Dr. Mahaney’s Perspective on Natural Disaster Preparedness for Canines & Felines
As a southern California dweller, wildfires, mudslides, and earthquakes are some of the natural disasters my dog Cardiff, my patients, and I face on a year-round basis.
Nature versus man events can randomly occur, or are more likely to happen, on a seasonal basis. Fortunately, the seasonal nature of certain disasters gives pet owners the opportunity to prepare so their canine and feline companions endure minimal hardship, illness, or trauma.
Wildfires, whether started by a natural event (lightning, high-temperature combustion of natural elements, etc.) or man-made (cigarette butts, campfires, etc.) often cause cataclysmic damage to any community. So common in the greater Los Angeles area are wildfires that the Los Angeles Times features a continuously updated Fire Map so citizens can stay best-informed of potential danger.
In wildfire-affected locations, the charred air can harbor irritants that can negatively impact animal and human health. Airborne particulate material can trigger an inflammatory response the eyes, respiratory tract, skin, and other body systems. Inhalation of chemicals from burning fuels, metal, plastics, and even plant material (alkaloids) can also cause mild to severe toxic effects.
The signs your pet will show post-exposure to irritants can vary from mild to severe depending on the degree of exposure, including:
- Redness to the whites of the eyes (sclera) or tissue lining the eyelids (conjunctiva)
- Pawing at the eyes or rubbing the eyes/face on environmental surfaces
- Eye discharge
- Coughing, wheezing, and other breathing difficulties
- Sneezing and nasal discharge
- Licking, chewing, or scratching at affected skin
Direct exposure to heat and smoke will seriously burn body tissues, including the skin, coat, eyes, mouth, and respiratory tract. Damaged trachea and lungs can lead to hypoxia (oxygen deprivation). Deficient oxygen causes weakness, ataxia (stumbling), syncope (fainting) or even death.
We can help to protect our human and animal family members by taking steps to reduce the likelihood our homes and yards will be affected by wildfire. Check out Los Angeles Fire Department’s helpful Ready, Set, Go tips.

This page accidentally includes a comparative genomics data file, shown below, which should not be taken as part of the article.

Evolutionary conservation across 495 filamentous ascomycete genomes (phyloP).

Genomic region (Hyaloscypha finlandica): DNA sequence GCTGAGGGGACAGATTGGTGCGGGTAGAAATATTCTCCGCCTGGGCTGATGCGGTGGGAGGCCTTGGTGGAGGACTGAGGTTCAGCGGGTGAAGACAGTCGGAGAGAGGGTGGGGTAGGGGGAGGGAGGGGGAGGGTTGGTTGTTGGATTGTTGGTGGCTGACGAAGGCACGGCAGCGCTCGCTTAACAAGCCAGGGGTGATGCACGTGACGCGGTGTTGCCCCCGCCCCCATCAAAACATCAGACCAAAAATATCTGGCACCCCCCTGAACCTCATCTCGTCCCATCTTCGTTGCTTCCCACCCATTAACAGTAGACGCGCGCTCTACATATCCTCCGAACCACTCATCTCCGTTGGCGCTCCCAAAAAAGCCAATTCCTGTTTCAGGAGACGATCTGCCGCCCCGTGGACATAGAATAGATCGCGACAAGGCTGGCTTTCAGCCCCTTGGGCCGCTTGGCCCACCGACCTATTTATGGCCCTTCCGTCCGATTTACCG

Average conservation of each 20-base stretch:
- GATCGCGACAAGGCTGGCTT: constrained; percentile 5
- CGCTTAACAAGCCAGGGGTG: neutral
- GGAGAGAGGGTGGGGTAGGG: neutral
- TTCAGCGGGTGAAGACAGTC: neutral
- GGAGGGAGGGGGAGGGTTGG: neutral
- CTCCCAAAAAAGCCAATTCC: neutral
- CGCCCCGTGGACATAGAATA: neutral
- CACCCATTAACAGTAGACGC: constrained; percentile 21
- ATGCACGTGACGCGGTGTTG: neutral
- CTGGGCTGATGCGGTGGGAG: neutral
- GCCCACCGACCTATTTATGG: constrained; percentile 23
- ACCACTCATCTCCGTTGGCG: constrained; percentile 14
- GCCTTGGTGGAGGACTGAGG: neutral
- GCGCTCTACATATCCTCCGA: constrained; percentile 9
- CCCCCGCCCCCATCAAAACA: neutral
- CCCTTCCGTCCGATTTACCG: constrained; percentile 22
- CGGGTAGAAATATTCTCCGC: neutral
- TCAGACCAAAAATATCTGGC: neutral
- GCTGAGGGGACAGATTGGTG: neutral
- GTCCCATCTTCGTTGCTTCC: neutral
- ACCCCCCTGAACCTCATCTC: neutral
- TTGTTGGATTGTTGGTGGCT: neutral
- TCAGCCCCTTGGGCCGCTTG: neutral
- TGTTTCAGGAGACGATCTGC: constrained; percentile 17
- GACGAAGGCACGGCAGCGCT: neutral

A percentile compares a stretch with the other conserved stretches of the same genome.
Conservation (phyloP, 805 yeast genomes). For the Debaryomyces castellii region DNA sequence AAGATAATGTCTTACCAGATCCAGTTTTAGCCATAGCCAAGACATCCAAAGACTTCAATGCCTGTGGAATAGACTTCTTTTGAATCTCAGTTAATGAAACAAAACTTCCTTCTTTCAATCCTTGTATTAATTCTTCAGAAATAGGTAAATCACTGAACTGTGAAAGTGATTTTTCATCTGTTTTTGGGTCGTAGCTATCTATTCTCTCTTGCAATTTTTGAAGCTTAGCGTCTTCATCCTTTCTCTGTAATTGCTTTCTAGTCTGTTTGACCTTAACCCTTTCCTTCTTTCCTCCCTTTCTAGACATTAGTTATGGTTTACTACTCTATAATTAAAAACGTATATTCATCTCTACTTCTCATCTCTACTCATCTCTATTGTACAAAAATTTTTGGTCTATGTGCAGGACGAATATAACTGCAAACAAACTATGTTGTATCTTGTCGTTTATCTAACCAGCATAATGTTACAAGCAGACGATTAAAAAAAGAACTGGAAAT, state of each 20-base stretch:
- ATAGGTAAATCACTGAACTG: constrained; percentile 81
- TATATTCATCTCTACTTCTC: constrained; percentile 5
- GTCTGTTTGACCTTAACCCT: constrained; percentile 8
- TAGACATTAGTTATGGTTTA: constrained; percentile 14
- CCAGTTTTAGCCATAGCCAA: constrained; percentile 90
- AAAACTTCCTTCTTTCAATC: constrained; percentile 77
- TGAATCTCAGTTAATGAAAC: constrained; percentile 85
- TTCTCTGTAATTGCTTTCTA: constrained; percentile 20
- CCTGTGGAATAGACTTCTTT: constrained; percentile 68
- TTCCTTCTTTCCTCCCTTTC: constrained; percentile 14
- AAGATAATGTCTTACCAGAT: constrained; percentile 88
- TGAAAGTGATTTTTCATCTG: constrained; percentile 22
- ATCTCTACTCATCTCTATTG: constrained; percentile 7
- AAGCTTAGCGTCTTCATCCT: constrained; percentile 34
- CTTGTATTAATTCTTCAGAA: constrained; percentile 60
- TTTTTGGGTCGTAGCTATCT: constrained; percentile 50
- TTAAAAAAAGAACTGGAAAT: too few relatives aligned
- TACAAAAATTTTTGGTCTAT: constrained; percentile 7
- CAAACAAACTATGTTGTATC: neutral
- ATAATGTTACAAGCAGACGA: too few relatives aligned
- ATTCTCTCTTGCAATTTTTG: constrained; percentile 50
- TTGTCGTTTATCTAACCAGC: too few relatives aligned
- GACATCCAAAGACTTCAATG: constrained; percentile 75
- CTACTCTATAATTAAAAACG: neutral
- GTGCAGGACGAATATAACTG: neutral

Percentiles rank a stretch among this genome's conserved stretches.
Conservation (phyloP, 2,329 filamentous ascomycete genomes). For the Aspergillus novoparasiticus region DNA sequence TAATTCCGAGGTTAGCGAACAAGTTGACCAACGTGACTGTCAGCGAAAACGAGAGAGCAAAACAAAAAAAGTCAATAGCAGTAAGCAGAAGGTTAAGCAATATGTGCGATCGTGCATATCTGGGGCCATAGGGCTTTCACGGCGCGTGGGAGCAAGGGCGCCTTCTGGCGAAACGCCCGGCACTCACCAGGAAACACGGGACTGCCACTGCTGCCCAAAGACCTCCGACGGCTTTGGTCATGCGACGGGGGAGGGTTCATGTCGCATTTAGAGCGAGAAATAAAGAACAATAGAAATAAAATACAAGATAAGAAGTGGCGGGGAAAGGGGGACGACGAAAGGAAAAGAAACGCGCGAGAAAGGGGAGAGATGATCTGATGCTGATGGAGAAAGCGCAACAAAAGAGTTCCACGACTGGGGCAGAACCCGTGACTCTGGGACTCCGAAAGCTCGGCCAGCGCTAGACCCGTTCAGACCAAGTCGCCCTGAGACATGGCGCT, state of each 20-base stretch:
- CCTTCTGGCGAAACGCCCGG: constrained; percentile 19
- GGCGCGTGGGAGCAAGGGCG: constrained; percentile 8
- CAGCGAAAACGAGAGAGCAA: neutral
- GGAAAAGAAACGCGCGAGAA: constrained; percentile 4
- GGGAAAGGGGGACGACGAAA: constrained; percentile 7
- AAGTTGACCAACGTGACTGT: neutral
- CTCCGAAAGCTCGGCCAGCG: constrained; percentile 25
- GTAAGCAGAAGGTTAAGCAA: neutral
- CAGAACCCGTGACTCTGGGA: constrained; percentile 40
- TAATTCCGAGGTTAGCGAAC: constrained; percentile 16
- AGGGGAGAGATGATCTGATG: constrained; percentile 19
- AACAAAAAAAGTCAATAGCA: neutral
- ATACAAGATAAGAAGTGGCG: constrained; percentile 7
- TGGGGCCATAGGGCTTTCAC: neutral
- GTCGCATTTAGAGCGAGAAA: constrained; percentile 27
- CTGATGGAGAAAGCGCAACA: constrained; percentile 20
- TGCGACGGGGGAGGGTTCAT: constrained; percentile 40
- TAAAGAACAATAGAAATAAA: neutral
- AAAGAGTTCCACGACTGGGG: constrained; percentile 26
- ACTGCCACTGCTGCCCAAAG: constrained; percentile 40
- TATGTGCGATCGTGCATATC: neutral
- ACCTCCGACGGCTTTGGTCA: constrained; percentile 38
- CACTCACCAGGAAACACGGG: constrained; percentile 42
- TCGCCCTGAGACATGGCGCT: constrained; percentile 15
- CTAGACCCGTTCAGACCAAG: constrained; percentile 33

We southern Californians are so used to experiencing drought, but winter brings its own dangers in the form of storms that can quickly dump large volumes of water. Seasonal drought causes large amounts of plant material to die that otherwise would absorb rainwater. Much of our geography is composed of granite that isn’t very water absorptive, so deluges of water overwhelm drainage systems and cause potentially deadly mudslides.
Unlike wildfires, there really aren’t clinical signs pets will show when affected by mudslides. Instead, pets can potentially be trapped in mudslides and be made unable to move or get swept away and suffocated by a heavy mud flow.
In my ten years living in California, I’ve only experienced minor earthquakes, but I recognize that “the big one” could occur anytime. California isn’t the only state reported to have earthquakes. Surprisingly, we’re not even the state having the highest incidence of earthquakes. The U.S. Geologic Survey (USGS) lists Alaska as the Top Earthquake State of 2012, so we Californians can breathe a small sign of relief that we’re in second place.
Since all regions of the U.S. can be affected by earthquakes, it’s best that pet owners prepare themselves and their animal companions. The 2016 Great California ShakeOut encourages us to ‘Drop, Cover, and Hold’:
- DROP to the ground (before the earthquake drops you!),
- Take COVER by getting under a sturdy desk or table, and
- HOLD ON to it until the shaking stops.
If you aren’t in a location where you can easily ‘Drop, Cover, and Hold’, like while driving, or being outdoors, Recommended Earthquake Safety Actions shares tips to help you best manage your circumstance.